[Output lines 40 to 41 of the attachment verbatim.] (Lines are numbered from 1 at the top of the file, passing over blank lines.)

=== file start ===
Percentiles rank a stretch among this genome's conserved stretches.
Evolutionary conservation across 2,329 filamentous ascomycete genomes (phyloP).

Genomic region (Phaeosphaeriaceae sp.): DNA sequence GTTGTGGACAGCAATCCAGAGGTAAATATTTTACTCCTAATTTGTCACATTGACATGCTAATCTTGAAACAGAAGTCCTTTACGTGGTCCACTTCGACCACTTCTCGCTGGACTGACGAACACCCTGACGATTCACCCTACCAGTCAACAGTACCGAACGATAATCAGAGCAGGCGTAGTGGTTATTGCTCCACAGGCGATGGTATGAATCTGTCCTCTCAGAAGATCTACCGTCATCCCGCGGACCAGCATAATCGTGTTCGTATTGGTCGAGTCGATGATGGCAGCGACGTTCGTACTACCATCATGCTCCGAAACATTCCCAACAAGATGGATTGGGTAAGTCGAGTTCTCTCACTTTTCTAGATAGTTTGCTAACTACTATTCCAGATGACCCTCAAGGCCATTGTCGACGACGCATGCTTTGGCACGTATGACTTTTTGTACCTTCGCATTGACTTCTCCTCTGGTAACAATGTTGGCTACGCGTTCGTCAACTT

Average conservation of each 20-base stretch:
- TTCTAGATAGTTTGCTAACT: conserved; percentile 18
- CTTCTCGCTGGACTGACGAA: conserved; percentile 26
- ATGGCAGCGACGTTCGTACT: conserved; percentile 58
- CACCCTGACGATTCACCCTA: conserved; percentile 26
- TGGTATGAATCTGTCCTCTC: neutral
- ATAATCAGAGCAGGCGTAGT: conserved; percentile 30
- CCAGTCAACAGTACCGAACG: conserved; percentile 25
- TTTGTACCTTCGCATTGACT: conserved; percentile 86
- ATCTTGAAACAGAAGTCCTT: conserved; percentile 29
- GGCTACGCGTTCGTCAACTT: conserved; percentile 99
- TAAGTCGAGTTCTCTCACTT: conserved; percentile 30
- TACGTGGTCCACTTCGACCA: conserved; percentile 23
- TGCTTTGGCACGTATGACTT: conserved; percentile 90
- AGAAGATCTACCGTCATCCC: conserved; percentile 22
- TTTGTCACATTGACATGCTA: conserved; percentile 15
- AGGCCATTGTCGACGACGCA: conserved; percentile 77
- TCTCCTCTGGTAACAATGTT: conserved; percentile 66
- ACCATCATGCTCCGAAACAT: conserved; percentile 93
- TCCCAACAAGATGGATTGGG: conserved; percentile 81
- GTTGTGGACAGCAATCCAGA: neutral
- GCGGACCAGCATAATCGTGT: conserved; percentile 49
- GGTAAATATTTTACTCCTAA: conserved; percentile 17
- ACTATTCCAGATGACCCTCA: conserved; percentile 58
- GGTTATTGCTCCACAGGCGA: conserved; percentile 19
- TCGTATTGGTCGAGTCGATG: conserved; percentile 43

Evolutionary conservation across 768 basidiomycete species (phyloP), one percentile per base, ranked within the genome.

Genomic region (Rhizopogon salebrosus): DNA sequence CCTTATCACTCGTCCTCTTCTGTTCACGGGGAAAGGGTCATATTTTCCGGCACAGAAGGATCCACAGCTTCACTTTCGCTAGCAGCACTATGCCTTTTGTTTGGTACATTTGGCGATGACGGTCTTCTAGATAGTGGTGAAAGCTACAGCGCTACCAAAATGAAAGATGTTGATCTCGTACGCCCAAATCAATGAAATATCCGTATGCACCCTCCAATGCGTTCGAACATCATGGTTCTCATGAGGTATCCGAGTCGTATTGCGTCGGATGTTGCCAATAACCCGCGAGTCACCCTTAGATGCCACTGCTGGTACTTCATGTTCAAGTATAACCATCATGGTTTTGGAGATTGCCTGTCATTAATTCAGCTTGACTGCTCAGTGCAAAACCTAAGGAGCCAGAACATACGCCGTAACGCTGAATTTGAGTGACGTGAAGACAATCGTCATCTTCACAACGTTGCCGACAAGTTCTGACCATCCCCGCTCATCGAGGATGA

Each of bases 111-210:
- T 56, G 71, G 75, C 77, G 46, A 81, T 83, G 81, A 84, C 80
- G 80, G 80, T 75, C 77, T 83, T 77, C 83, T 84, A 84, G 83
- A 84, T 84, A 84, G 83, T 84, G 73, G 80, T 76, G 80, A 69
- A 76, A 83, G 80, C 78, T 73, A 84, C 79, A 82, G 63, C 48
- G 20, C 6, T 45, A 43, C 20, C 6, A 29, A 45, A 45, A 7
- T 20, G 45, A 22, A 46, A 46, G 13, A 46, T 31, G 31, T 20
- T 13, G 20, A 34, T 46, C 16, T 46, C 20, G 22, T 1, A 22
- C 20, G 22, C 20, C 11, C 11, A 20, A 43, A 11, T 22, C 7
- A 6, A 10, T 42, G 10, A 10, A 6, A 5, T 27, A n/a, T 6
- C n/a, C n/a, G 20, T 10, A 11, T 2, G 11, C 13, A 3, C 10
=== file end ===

- C 20, G 22, C 20, C 11, C 11, A 20, A 43, A 11, T 22, C 7
- A 6, A 10, T 42, G 10, A 10, A 6, A 5, T 27, A n/a, T 6